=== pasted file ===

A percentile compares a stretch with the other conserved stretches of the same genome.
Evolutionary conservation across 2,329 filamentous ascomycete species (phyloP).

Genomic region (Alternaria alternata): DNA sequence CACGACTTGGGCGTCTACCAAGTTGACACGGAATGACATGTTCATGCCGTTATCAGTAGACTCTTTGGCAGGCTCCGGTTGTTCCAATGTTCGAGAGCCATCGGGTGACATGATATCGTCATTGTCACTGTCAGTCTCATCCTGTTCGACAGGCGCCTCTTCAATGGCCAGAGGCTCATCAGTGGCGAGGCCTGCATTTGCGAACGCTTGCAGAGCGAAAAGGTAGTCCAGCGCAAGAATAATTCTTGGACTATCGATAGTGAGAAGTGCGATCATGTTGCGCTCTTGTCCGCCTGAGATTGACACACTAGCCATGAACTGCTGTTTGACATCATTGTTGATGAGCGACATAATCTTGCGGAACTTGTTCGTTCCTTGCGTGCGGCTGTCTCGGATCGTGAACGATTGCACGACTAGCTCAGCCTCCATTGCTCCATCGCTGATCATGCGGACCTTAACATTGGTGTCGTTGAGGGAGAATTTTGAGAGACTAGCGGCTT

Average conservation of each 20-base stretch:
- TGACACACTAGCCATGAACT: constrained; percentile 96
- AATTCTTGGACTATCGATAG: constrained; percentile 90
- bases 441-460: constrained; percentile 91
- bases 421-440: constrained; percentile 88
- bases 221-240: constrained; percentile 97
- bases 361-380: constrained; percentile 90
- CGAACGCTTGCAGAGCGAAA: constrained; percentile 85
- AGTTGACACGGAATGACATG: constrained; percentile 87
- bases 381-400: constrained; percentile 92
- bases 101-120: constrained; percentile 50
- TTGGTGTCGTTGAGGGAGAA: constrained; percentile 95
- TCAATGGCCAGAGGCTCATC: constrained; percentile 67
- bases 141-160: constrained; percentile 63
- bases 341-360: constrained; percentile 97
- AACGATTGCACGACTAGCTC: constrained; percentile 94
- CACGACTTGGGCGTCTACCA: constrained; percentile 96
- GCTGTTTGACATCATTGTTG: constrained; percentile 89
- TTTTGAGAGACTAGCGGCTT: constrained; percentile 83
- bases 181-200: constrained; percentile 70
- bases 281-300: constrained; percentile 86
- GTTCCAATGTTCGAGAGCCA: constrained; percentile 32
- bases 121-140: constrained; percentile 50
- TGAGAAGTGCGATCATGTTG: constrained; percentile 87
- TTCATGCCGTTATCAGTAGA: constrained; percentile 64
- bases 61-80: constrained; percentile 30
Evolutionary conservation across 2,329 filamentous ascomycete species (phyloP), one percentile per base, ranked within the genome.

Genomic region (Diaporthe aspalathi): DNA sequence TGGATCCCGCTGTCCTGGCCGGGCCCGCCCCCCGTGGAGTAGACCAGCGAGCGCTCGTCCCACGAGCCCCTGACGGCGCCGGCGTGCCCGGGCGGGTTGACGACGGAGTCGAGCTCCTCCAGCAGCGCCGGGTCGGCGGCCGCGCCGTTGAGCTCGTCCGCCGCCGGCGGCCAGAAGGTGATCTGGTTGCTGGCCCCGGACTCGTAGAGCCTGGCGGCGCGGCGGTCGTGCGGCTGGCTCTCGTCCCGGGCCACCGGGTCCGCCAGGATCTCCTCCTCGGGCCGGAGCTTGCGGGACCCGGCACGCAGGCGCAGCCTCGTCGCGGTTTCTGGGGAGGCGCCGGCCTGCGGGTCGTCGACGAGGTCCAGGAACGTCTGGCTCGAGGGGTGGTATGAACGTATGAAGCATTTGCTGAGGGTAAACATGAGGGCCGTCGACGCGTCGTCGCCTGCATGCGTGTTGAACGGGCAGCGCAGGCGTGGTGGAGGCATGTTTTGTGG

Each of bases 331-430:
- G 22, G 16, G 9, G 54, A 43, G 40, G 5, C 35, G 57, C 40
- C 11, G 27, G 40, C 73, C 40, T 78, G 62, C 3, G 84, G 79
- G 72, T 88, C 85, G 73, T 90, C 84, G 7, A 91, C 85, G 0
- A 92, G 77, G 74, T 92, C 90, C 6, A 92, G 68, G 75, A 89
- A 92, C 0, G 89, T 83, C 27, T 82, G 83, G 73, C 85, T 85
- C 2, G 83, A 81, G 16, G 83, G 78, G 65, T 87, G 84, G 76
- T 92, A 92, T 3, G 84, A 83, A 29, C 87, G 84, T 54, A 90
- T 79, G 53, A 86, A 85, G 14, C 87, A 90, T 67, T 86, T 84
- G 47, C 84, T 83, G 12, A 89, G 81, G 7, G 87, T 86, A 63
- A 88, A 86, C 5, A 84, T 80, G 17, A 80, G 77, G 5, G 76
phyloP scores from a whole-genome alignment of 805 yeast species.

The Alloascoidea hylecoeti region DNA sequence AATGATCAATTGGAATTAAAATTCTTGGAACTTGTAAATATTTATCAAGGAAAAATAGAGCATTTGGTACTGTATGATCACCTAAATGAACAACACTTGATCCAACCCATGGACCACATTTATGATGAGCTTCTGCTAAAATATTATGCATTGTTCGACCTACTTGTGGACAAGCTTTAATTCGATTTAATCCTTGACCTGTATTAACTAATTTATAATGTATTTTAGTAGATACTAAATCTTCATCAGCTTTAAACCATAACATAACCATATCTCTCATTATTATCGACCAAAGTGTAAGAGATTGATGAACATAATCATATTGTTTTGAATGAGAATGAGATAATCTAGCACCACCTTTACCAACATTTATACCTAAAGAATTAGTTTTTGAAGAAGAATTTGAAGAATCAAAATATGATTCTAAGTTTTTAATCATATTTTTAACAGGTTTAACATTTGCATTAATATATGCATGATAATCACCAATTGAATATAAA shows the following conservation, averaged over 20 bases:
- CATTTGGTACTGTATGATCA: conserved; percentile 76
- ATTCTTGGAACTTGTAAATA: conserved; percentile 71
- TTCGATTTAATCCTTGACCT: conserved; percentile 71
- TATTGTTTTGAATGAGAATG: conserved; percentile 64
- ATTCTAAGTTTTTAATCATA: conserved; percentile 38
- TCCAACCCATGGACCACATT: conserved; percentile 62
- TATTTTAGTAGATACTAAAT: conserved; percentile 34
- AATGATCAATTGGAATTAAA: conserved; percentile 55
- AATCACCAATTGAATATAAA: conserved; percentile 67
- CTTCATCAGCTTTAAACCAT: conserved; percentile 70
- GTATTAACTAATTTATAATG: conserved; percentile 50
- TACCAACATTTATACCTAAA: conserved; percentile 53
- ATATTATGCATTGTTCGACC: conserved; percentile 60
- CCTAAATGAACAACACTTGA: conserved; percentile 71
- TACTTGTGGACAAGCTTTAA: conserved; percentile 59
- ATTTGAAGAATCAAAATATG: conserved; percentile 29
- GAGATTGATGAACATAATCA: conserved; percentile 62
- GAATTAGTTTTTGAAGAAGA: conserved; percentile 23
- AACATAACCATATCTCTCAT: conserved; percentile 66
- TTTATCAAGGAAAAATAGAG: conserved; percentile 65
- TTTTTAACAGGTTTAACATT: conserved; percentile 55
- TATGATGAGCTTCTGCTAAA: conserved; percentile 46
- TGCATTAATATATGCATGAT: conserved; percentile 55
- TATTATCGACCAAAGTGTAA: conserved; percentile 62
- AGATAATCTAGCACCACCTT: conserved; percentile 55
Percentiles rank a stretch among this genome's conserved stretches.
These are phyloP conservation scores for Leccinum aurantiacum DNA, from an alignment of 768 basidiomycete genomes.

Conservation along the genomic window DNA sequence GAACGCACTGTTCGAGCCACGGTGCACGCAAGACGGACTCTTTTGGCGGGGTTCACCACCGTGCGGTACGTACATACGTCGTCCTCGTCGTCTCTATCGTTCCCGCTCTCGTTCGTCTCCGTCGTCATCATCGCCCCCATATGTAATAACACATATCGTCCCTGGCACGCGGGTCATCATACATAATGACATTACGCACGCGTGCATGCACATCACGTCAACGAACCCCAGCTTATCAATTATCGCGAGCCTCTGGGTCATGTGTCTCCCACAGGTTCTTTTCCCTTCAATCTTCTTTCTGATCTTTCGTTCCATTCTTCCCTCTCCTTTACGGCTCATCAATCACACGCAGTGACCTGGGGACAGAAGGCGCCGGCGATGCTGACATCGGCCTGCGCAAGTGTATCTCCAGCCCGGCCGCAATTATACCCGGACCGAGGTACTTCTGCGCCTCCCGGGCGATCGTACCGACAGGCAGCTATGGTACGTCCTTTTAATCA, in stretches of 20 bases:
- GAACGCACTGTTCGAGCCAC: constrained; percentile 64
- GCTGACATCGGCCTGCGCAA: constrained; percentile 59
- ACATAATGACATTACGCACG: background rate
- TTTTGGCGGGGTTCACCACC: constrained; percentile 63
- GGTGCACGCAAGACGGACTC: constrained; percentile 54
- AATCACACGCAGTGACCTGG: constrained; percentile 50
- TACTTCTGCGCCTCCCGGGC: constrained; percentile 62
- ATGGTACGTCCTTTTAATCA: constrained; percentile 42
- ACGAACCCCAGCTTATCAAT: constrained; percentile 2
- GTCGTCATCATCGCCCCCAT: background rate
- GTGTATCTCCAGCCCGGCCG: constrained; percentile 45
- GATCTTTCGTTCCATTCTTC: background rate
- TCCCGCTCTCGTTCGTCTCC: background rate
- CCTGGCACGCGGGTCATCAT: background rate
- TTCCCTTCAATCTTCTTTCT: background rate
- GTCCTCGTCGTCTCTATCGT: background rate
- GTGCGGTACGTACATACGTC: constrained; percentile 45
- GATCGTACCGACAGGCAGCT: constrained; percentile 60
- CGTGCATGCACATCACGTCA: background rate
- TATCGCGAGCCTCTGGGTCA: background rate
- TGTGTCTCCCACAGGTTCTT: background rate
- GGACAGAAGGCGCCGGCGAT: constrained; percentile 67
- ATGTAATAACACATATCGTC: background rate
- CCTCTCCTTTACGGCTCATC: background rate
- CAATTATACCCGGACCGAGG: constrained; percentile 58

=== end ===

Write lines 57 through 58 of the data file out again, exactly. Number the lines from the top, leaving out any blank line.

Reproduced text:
- ATATTATGCATTGTTCGACC: conserved; percentile 60
- CCTAAATGAACAACACTTGA: conserved; percentile 71